A overwhelming number of applicants wanting to serve on Waynesville’s homeless task force has prompted town leaders to delay the launch of the task force while thinking through the ideal composition.
A call for people to serve on the task force generated a record-shattering 31 applicants — more than the town has ever received for any board or commission. The unprecedented level of interest is a testament to both the altruistic streak that runs through the community and the repercussions of a growing homeless population.
Some applicants cited negative impacts of the vagrant population on residents and businesses. Some cited the need for empathy, compassion and charity. And yet others cited the need to tackle root causes like mental illness, substance abuse and affordable housing.
There was a universal theme among the applicants, however: a desire to come together as a community to find solutions. Having too many applicants isn’t a bad problem to have given the complexity of the issue, however.
“Homelessness affects cities and towns from one side of this country to the other. It may seem an awfully daunting problem to solve, but if there is a solution to be found, Waynesville is the one to find it,” Waynesville Alderman Jon Feichter said.
One thing that stood out to aldermen when reviewing the deep bench of applicants is the impressive backgrounds and expertise represented — including social workers, substance abuse and mental health experts, affordable housing specialists, legal and criminal authorities, non-profit managers and charity case workers.
“It was heartwarming that people with this caliber of talents want to be committed to making a difference in the community,” said Alderman Anthony Sutton. “It is outstanding that people are coming together to solve an issue.”
Applicants also included several average residents and business owners from the Frog Level and Hazelwood areas, where spill-over from the homeless population that congregates around the Open Door and Haywood Pathways center is most acute — and thus is a critical voice to capture on the task force as well.
At least three applicants reported being homeless once themselves, another good perspective to capture, said Alderman Chuck Dickson.
How to proceed?
Town board members were unanimous in wanting to create a homeless task force, an idea they all mentioned during a candidate forum on the homeless issue during the election last fall.
Caldwell surprised fellow board members in December, however, by proposing the formation of a task force at the first meeting of the newly elected board. Caldwell brought forward a proposed list of names he had already contacted about serving on the task force prior to seeking input from the other board members.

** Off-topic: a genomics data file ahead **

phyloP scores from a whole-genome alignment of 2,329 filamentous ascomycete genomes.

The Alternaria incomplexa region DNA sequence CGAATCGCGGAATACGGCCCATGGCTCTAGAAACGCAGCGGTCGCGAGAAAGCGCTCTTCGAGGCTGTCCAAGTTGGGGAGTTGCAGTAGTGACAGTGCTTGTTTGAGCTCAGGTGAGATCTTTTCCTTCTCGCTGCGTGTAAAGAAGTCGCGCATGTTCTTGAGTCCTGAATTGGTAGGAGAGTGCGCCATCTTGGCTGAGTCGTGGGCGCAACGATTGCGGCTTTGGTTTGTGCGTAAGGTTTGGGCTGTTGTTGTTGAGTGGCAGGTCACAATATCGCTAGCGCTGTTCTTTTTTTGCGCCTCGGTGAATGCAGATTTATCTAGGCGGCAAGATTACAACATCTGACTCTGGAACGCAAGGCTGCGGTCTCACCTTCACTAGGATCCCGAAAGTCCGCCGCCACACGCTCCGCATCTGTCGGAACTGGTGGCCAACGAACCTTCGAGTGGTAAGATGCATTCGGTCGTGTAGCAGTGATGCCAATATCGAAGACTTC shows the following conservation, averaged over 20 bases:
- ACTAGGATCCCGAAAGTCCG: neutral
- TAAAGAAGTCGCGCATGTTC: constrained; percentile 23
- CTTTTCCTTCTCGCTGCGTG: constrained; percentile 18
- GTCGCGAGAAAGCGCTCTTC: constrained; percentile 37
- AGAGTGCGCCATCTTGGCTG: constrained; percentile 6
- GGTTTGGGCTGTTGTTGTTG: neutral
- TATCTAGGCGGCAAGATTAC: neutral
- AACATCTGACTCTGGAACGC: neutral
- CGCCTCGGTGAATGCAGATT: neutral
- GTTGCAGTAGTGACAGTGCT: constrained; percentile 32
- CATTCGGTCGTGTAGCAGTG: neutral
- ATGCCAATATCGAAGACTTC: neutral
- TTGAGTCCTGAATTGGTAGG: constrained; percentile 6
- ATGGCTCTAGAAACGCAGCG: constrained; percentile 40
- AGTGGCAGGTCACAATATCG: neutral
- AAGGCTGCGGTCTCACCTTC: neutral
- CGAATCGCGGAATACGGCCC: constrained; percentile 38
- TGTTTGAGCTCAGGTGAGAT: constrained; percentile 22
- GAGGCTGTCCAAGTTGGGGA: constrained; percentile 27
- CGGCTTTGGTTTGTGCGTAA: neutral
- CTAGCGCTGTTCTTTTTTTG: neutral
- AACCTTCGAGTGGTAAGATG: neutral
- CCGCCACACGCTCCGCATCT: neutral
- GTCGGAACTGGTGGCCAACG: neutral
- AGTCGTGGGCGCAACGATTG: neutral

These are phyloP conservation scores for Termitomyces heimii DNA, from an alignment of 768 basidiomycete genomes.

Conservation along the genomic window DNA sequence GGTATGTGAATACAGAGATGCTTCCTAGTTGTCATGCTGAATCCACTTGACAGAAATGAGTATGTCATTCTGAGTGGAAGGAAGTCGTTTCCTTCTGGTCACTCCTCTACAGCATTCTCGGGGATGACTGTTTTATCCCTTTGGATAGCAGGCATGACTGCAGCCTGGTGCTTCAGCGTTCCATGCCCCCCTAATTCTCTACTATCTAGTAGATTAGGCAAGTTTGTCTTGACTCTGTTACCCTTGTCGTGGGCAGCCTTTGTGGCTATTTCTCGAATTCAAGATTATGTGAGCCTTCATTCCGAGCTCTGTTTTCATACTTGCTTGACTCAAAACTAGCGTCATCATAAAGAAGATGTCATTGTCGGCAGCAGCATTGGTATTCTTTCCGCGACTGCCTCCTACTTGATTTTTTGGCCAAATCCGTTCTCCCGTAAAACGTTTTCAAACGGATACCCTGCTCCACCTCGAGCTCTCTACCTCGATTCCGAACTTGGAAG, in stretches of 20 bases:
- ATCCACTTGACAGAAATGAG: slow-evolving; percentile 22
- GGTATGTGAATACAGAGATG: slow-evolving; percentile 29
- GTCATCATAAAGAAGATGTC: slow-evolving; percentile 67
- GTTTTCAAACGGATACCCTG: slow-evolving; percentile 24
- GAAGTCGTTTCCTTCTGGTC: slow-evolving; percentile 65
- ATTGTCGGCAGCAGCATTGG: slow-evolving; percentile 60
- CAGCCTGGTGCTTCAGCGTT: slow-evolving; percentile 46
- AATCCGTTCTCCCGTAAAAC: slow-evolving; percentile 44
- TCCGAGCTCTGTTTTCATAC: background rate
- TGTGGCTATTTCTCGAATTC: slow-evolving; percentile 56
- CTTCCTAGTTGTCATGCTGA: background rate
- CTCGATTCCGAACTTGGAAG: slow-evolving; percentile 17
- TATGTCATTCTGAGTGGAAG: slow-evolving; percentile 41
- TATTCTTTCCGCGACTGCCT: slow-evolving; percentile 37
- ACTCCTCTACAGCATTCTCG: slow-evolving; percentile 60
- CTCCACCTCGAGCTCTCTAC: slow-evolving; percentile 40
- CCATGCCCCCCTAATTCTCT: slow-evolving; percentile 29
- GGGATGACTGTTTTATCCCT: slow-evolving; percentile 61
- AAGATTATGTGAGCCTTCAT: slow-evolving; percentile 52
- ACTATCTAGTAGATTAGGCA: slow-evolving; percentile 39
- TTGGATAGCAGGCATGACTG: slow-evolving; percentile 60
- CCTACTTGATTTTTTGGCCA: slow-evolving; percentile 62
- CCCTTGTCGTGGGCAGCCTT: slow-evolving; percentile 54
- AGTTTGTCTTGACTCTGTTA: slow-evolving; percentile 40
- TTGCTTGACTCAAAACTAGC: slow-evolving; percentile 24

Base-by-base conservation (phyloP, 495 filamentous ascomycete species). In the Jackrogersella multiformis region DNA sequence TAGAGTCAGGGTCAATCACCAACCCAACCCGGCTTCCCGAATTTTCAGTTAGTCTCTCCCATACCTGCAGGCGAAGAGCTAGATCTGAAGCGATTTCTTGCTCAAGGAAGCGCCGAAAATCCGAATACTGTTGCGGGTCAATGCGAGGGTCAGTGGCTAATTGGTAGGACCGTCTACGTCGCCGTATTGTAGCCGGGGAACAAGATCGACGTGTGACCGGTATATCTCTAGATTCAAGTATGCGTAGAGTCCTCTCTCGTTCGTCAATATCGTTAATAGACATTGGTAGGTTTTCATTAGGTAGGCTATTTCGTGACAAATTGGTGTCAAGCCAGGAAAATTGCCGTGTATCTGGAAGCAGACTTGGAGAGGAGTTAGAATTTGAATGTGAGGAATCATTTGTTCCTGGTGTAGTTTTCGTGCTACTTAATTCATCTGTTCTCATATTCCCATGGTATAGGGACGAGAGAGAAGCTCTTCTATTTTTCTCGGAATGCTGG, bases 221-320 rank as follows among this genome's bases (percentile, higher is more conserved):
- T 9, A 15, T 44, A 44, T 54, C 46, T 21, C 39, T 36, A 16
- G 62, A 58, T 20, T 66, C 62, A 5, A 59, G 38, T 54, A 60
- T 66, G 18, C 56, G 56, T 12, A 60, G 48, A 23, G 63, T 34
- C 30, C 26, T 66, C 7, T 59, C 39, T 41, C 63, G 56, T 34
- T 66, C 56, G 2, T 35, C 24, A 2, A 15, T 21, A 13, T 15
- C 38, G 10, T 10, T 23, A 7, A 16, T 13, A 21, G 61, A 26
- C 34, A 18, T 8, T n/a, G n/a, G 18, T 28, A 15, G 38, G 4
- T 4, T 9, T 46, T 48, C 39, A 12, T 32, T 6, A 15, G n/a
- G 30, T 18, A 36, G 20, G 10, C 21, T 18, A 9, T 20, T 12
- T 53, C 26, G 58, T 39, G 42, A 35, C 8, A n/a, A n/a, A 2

Caldwell faced pushback from the rest of the board who wanted to see a more inclusive process. Caldwell’s list was tabled, with the board declining to affirm any names.
“This is exactly what I hoped would happen when I called on the board to open the process up,” Feichter said in response to the flood of responses.
Caldwell said his initial list was intended to be a starting point and was amenable to aldermen adding additional task force members to round out the key players — but cautioned against making the task force too big.
After being bombarded with applications, Caldwell is now in favor of a bigger task force.
“When I saw the quality of those applications, I thought we are going to have to up the numbers,” Caldwell said. “These are some first-class citizens.”
The board initially planned to appoint the task force at its meeting this week, but will now put the appointments on pause in order to first discuss the best way to go about it — including how many members the task force should have, how the appointments should be made, and what views or skill sets should be represented.
“We need more time to digest this and come up with a bigger plan,” Sutton said.
The thoughtful narratives provided by many of the applicants revealed just how multifaceted and complex the issue is.
“It wasn’t just the number of applicants but the issues that applicants were bringing up,” Town Manager Rob Hites said. “They brought up issues we maybe hadn’t thought of.”
The task force will likely have smaller working groups and subcommittees to bite off pieces of the puzzle.
Another thing the board wants to clarify before naming people is the mission of the task force.
“We have to make sure the folks on the task force are sympathetic to the goals,” Dickson said.
In the meantime, the town has applied for a $30,000 grant to hire a consultant and facilitator to shepherd the task force’s work — an idea brought forward by Aldermen Anthony Sutton and Chuck Dickson.
Dickson said it might make sense to wait for get the facilitator on board before convening the task force.
Given the huge community interest in the issue, Dickson hopes the task force could eventually morph into a permanent non-profit that would be eligible for state and federal grants that the Pathways Center and Open Door aren’t eligible for as faith-based organizations.